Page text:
Companies making little effort to reduce sugar in everyday foods could face further action from the government.
Speaking at Food Matters Live, Duncan Selbie, chief executive at Public Health England (PHE), has today told the food industry that PHE will be reporting on the industry’s progress, highlighting where little progress is being made on sugar reduction, which could result in further action being taken by the government.
He said: “Obesity is the pandemic of modern times. Customers are saying they want faster progress from the food industry, and in particular, those businesses that have taken little or no action. We will be publicly reporting on these during 2019.”
A survey by PHE reveals that nine out of 10 people support the government and food industry working together to make everyday food and drinks healthier.
The survey, conducted by Ipsos MORI, explored the public’s perception of obesity and showed that 39% of people believe that obesity is the biggest health concern for the UK population, behind cancer and mental health, with 79% believing that obesity is having a negative impact on the NHS.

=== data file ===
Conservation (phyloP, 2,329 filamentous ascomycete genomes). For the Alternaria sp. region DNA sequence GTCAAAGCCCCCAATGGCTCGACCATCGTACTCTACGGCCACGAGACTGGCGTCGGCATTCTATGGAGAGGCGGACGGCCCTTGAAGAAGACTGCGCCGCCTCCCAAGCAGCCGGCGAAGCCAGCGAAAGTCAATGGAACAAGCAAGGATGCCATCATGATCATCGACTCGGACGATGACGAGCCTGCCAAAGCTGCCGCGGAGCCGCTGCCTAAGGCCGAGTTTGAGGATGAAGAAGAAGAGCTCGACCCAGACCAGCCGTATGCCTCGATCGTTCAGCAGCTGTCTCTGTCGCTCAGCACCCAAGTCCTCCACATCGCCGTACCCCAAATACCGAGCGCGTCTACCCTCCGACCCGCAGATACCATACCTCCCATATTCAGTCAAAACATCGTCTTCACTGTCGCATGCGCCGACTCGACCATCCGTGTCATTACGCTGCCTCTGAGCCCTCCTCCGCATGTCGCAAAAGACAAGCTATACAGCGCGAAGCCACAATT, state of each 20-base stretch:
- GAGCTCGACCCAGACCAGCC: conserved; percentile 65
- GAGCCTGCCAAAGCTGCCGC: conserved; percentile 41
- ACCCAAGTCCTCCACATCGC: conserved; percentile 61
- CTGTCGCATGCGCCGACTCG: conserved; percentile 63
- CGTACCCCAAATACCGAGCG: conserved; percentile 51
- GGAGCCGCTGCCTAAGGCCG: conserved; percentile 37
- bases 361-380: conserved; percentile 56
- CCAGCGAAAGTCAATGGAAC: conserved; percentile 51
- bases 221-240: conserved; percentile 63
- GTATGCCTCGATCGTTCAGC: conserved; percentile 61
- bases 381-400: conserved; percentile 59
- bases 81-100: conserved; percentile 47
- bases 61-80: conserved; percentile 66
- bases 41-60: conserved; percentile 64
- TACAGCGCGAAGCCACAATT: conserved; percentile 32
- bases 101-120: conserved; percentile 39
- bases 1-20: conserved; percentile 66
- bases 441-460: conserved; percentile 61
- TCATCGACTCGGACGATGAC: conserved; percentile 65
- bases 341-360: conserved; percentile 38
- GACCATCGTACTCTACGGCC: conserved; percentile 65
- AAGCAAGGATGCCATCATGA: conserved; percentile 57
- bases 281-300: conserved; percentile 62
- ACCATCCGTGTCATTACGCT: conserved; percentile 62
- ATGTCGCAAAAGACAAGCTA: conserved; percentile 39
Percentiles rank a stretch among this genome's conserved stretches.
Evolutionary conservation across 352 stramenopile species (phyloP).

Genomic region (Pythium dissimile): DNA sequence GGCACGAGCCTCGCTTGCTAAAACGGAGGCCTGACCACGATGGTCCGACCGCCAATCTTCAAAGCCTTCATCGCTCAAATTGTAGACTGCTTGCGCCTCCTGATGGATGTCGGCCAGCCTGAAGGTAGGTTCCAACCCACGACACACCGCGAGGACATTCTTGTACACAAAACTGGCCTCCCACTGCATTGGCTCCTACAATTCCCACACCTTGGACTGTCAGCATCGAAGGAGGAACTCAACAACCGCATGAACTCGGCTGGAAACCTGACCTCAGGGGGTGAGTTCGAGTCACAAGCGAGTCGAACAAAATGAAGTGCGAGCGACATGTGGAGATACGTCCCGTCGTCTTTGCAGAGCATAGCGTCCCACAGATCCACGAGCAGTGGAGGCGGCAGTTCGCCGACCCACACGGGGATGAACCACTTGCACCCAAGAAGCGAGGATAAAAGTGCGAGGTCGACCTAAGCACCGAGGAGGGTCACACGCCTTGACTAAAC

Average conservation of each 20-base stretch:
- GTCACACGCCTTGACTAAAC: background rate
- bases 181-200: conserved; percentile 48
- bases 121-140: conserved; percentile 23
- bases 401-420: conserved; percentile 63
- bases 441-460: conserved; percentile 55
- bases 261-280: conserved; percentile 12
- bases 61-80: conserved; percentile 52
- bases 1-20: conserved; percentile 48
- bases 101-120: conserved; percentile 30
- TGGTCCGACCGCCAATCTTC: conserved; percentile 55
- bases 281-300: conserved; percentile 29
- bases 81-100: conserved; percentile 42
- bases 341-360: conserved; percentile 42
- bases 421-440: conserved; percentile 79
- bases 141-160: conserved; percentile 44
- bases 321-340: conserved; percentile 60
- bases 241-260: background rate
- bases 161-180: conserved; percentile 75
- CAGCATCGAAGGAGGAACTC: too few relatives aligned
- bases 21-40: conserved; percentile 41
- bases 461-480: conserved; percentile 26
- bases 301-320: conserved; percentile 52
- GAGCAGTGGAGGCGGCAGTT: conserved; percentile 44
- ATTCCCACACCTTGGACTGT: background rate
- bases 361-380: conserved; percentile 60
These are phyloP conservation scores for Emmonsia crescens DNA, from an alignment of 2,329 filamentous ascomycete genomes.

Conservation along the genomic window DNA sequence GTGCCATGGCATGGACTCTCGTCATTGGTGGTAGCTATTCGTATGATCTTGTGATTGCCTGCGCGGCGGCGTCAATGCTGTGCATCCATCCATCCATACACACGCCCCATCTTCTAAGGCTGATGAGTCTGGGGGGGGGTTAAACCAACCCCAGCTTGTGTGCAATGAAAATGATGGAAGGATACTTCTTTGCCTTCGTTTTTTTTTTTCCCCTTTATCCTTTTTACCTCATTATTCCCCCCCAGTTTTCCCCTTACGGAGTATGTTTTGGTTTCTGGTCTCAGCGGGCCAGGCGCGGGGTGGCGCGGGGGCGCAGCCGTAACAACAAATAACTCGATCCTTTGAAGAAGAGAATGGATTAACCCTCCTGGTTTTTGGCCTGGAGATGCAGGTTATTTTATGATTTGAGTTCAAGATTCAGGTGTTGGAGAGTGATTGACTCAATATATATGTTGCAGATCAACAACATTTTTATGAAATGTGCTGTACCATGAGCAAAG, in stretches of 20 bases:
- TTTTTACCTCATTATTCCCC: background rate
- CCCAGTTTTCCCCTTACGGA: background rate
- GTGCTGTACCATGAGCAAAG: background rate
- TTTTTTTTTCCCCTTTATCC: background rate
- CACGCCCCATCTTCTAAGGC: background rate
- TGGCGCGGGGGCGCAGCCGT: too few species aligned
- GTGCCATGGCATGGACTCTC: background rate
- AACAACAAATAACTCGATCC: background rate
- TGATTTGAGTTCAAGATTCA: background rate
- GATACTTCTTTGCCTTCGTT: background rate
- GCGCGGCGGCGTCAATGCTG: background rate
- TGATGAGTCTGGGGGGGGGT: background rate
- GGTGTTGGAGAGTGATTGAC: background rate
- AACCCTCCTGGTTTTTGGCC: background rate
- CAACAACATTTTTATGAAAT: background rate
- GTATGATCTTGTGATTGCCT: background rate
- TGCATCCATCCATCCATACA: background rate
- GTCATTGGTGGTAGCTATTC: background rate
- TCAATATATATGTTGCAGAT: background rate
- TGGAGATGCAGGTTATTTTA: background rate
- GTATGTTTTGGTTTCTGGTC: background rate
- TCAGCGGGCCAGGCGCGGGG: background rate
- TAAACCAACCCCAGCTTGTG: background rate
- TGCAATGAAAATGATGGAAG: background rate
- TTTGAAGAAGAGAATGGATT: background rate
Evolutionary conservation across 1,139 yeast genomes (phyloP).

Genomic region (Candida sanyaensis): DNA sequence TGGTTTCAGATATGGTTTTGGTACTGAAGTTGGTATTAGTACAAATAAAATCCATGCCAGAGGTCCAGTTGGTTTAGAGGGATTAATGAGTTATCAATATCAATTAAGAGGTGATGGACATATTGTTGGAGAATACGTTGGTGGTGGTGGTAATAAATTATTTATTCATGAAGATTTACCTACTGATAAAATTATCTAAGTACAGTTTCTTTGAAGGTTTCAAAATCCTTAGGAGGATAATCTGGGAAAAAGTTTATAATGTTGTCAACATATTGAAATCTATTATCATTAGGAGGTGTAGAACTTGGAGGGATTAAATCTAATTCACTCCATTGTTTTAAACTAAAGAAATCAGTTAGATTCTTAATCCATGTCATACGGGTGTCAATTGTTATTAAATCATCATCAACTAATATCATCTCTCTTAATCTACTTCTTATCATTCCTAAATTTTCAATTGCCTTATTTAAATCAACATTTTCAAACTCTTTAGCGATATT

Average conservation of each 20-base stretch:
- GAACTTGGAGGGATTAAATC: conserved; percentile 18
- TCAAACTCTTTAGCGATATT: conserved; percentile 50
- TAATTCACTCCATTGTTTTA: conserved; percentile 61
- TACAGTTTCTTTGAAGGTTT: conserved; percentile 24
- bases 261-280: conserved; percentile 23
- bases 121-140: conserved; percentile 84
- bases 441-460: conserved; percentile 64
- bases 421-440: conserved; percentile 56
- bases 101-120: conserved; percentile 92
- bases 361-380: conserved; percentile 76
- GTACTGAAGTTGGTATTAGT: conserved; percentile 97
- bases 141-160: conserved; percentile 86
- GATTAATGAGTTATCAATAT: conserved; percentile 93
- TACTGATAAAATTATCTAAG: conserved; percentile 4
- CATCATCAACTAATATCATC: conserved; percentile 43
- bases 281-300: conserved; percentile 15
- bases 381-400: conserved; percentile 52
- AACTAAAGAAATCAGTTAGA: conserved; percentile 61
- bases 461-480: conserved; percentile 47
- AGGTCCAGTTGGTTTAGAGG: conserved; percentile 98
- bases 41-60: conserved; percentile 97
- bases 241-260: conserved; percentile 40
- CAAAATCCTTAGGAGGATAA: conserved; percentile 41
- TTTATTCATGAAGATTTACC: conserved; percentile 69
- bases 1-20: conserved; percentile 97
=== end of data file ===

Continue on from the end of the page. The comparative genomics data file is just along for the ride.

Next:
While respondents largely placed the onus on making healthier food choices on the consumer, they also believe that there is a collective responsibility for the food industry and government to assist with tackling obesity.
Initially launched in 2016 by PHE, the sugar reduction programme has challenged the food industry to reduce sugar by 20% in everyday foods such as cereal, yoghurts and ready meals by 2020, as well as reducing calories in such foods by 2024 in all sectors, including food consumed in restaurants, coffee shops and cafes.
In a progress report in May, PHE said sugar had been reduced by 2% against a 5% target for the first year.
Speaking at the time, Tim Rycroft, director of corporate affairs for the Food and Drink Federation, said: “Sugar reduction has considerable technical challenges; sugar plays a variety of roles beyond sweetness in food including colour, texture and consistency. It is for these reasons that we have long said that the guidelines are ambitious and will not be met across all categories or in the timescale outlined.”
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